I don't know what corporate world you come from, but here, we standardize our destkops to one OS, Win7 x64. Doesn't matter if you're in IT, Accounting, or the call center. Everyone has x64. Makes management and patching etc, much simpler to deal with one OS.

I come from the corporate world where you don't upgrade systems unless there is a real reason to. The majority of businesses still use 32 bit systems. Especially financial organizations and large commercial enterprises.

Bamsebjorn said,
Also... setting on a watch on a function return value. I just hope they'll give an option to disable the whole "sign in" thing in Visual Studio. I don't need to develop in the Microsoft cloud...

Agreed.

FloatingFatMan said,
... It works, so our client sees no need to rewrite just for the sake of it.

I see you do not have good business people managing you. There are plenty of 'good reasons' to update software to new runtimes and frameworks. If your business cannot sell future-proofing your solutions, you need a new team. Hell there was never a good reason to upgrade from DOS in many peoples minds, yet here we are today.

deadonthefloor said,

I see you do not have good business people managing you. There are plenty of 'good reasons' to update software to new runtimes and frameworks. If your business cannot sell future-proofing your solutions, you need a new team. Hell there was never a good reason to upgrade from DOS in many peoples minds, yet here we are today.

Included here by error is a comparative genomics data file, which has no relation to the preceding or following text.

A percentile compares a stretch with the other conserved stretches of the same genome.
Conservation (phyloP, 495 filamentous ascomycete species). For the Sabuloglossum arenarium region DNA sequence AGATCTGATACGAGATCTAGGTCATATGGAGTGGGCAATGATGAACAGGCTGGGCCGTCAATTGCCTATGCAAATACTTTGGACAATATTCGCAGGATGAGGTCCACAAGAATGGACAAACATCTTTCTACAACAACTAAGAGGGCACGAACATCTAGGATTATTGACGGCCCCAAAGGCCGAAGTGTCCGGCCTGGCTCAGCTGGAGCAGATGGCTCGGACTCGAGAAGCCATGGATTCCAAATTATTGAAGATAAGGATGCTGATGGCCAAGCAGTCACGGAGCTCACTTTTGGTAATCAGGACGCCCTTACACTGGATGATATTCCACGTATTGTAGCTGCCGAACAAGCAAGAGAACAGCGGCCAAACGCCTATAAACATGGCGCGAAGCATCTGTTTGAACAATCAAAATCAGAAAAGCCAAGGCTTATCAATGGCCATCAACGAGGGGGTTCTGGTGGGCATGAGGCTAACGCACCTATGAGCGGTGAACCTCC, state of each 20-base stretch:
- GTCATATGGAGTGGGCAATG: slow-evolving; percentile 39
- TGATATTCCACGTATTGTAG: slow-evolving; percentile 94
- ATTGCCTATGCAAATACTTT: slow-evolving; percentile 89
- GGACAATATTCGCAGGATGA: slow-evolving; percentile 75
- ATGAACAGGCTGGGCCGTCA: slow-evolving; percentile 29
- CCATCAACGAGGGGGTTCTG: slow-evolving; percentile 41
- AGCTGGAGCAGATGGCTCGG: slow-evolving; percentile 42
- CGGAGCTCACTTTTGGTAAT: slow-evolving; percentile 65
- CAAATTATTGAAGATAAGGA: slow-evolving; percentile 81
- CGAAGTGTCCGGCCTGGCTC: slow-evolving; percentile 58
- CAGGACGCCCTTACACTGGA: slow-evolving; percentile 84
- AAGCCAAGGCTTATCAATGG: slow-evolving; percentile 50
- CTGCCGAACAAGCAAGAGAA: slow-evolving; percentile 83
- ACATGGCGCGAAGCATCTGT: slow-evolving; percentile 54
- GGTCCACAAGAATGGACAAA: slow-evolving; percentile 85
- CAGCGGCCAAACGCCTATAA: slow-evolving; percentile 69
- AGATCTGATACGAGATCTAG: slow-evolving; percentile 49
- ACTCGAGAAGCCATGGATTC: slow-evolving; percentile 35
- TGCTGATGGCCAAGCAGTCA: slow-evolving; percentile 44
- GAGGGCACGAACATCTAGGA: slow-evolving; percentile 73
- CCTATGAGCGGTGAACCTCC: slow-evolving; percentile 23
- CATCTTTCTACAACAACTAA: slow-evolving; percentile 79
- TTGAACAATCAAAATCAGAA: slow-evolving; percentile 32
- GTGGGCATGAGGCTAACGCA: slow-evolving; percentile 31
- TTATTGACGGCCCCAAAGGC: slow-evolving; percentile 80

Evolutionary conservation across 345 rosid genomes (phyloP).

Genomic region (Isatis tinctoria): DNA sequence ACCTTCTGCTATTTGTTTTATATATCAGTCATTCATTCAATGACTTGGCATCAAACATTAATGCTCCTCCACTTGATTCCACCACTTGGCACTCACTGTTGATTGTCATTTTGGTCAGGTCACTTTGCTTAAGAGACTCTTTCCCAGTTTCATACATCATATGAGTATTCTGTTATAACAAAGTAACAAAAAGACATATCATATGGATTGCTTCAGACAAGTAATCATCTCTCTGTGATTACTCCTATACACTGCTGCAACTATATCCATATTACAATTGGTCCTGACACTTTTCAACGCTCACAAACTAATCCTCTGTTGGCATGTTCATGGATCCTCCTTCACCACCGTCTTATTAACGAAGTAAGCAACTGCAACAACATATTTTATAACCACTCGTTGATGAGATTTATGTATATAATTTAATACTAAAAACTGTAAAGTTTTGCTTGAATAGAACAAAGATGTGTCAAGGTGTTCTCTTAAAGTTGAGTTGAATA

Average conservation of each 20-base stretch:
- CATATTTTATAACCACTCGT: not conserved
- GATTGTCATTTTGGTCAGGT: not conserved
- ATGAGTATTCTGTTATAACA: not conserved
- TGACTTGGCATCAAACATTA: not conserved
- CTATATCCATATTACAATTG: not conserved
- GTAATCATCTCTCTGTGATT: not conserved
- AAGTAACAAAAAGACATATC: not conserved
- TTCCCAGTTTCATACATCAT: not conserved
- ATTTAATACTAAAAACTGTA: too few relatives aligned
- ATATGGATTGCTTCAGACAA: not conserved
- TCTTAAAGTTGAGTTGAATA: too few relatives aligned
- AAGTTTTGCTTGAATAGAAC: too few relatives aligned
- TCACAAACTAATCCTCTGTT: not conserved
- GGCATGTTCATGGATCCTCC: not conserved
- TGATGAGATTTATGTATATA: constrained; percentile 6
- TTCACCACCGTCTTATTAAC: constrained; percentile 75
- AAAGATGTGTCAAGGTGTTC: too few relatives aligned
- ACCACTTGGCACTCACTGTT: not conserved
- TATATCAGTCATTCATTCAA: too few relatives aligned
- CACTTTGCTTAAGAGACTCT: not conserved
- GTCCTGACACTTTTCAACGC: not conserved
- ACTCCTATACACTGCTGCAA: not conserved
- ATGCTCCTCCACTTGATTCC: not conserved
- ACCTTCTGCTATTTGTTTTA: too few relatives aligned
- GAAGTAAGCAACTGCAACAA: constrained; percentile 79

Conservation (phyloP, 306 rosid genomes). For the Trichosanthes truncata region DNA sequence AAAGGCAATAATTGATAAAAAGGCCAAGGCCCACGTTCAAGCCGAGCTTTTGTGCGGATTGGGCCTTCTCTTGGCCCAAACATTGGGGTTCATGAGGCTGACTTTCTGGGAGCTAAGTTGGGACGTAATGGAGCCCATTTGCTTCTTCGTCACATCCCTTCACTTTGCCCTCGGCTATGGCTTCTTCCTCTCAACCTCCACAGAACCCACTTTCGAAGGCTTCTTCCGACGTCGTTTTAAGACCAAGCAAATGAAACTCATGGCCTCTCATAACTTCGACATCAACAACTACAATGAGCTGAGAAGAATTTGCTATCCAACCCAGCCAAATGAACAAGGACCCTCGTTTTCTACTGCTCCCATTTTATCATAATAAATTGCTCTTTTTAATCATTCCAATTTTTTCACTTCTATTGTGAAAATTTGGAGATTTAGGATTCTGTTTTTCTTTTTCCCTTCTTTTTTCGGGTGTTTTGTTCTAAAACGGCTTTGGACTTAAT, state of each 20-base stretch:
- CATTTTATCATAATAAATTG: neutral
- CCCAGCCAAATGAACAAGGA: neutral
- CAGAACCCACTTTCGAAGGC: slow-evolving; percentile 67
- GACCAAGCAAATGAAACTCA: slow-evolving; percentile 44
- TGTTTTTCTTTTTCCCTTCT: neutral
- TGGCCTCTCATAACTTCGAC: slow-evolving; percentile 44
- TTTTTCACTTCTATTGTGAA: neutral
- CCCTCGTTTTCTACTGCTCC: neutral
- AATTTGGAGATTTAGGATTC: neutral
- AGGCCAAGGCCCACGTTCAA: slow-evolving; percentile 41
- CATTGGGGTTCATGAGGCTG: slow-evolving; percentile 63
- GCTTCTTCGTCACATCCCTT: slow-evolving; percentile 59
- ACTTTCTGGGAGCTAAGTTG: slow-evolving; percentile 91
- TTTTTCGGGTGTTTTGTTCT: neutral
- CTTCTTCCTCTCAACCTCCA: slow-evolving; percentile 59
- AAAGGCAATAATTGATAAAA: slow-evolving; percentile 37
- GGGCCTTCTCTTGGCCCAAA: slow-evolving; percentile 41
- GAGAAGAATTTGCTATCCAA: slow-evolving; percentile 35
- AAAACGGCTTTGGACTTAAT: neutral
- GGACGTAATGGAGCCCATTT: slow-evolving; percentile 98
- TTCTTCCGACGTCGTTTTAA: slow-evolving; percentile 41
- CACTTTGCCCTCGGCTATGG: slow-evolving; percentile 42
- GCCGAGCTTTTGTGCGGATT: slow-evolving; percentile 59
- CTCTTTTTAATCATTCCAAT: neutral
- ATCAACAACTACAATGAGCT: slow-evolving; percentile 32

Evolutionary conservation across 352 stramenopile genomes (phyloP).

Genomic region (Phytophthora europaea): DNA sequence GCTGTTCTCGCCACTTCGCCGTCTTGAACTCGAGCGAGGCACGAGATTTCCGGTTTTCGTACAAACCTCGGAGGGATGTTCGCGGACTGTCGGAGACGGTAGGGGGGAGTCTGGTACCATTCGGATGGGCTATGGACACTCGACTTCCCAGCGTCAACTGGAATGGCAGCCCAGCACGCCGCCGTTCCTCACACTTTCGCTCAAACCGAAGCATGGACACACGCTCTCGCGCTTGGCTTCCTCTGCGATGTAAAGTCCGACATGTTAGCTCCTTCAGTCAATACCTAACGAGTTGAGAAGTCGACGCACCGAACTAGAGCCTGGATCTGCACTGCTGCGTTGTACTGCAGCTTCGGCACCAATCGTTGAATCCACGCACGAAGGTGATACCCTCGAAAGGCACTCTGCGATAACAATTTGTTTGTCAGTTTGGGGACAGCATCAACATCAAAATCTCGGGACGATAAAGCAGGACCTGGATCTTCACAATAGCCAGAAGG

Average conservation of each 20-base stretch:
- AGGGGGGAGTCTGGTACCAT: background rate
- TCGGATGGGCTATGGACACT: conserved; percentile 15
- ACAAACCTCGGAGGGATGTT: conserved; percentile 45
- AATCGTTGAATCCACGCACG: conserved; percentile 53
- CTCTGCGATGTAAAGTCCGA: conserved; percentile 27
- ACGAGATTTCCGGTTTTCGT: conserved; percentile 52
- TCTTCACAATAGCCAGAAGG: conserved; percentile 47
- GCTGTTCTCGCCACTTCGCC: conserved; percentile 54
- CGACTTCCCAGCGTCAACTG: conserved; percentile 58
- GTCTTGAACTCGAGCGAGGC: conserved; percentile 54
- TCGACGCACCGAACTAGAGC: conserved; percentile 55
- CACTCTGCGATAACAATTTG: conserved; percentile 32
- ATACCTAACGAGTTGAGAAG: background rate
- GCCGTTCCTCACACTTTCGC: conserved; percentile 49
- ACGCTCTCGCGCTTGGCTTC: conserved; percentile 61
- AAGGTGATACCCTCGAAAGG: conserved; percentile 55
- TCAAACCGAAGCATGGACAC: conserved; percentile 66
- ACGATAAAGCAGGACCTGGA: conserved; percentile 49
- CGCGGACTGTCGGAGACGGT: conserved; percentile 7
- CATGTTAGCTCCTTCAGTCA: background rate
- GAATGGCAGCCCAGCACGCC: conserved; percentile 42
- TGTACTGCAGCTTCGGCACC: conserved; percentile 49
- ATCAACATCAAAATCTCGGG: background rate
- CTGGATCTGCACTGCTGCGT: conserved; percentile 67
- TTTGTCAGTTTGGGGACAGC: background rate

You'd be surprised at the amount of running FORTRAN, COBOL and antiquated C codebases today. There's simply little value in rewriting working software especially when it's million lines of debugged and tested code. A good read on the topic from Joel Spolsky: http://www.joelonsoftware.com/articles/fog0000000069.html

deadonthefloor said,

I see you do not have good business people managing you. There are plenty of 'good reasons' to update software to new runtimes and frameworks. If your business cannot sell future-proofing your solutions, you need a new team. Hell there was never a good reason to upgrade from DOS in many peoples minds, yet here we are today.
The majority of WalMart's merchandising and financial databases are run on Cobol which runs on 16 bit machines. Remind us all how it is absolutely necessary to have the most innovative and up to date software to be successful in business. We will wait. Actually no we won't. A "good" business person will not argue to upgrade something just for the sake of upgrading. That costs money. No good manager will upgrade to the most advanced OS/system every time a new one comes out because it is a huge waste of money. That has been proven time and time again so don't bother wasting our time claiming its not true. Spent $1 million on upgrading systems with no other improvement than adding 64bit to the spec list while disrupting all business functions or spend $0 and continue to operate efficiently... doesn't take much though. No good manager/business minded person would ever do something so stupid.

I mean, I've seen plenty of systems in huge corporations running maintained software on hardware that's 20+ years old, or vice versa.

I would say no one uses punch cards any more, but I'm sure someone here would prove me wrong.

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ILikeTobacco said,
You most be a cam girl making that kind of money. I am not that attractive so the potential is very limited
That's classical spam text, the poster is likely a bot. I've reported it already.